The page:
Join our community of Solution Seekers!

Graham Cracker Pie

Graham Cracker Pie
five_whole_stars
Click a Star to Rate This Recipe
Serves 8| Hands-On Time: | Total Time:

Ingredients

Directions

  1. Preheat oven to 400° F. Mix the graham cracker crumbs, butter, and 1/2 cup of the sugar in a bowl. Set aside 1/2 cup of the graham cracker mixture. Add the remaining mixture to a deep pie plate or pan and press into place using the back of a large spoon. Bake the crust for 6 minutes. Remove from oven and set aside. 
  2. Heat 1 3/4 cups of the milk in a medium saucepan until just boiling; lower heat to medium. In a small bowl, mix another 1/2 cup of the sugar with the cornstarch and the remaining milk. Gradually whisk the mixture into the hot milk and cook until creamy, about 2 minutes. Stir a small amount of the hot milk mixture into the egg yolks; add this back into the mixture. Stir constantly for 1 to 2 minutes or until the custard has thickened. Remove from heat and let cool.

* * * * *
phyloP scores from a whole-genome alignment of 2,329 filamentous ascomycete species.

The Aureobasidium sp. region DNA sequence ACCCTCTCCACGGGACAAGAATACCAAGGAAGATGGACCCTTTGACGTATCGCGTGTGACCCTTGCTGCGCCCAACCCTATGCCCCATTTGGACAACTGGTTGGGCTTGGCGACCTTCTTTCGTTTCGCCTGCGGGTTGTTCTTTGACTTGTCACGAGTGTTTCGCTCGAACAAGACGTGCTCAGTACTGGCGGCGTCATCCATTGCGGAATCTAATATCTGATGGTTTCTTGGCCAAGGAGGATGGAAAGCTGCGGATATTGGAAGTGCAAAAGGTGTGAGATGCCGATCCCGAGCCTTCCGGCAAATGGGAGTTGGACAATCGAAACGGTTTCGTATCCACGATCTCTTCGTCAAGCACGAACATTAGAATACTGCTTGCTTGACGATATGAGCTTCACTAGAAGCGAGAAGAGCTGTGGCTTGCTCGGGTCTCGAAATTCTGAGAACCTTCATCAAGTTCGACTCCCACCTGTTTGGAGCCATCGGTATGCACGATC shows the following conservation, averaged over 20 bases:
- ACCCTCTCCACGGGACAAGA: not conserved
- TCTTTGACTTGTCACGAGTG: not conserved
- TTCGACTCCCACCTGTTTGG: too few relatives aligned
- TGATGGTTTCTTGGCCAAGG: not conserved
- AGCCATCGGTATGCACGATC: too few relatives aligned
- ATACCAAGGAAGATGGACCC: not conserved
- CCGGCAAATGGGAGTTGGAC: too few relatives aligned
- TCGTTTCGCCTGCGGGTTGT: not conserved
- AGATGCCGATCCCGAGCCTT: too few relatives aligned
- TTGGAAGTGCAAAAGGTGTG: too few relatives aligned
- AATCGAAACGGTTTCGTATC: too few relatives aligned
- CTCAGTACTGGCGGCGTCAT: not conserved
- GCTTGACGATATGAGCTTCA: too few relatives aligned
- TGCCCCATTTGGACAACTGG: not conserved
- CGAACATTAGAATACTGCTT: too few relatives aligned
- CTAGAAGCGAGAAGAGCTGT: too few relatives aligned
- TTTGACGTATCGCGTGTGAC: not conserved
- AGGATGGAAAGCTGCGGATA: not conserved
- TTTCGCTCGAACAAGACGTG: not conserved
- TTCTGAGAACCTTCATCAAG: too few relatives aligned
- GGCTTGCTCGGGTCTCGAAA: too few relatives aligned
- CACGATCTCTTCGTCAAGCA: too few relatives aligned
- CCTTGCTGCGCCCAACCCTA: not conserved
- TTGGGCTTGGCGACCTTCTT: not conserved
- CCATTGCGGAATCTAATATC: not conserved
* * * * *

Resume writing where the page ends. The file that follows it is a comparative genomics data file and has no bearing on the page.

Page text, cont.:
3. While the custard is cooling, beat the egg whites with 1 tablespoon sugar until stiff. Stir the vanilla into the cooled custard and pour into the graham cracker pie shell. Gently spread the egg-white mixture over the top of the custard. Sprinkle with the remaining graham cracker mixture and place in a 400° F oven for 2 minutes or until the meringue is slightly browned.
  4. Chill at least 4 hours before serving.
By October, 2004

Nutritional Information

  • Per Serving
  • Calories 368
  • Calcium 88mg
  • Carbohydrate 48g
  • Cholesterol 116mg
  • Fat 17g
  • Fiber 1g
  • Iron 1mg
  • Protein 6mg
  • Sat Fat 9g
  • Sodium 180mg
What does this mean? See Nutrition 101 .

Quick Tip

Cracked eggshells
As with produce, take eggs and milk from the back of the case; older merchandise tends to be pushed forward.

Did you try this recipe? How did you like it?

View Earlier Comments

What's on Your Plate?

    Advertisement
    Cranberries

    FRESH PICK

    Cranberries

    High in vitamin C, these hard, tart berries are grown in bogs in colder regions of North America and Europe. They’re almost always eaten cooked, as in the classic Thanksgiving relish.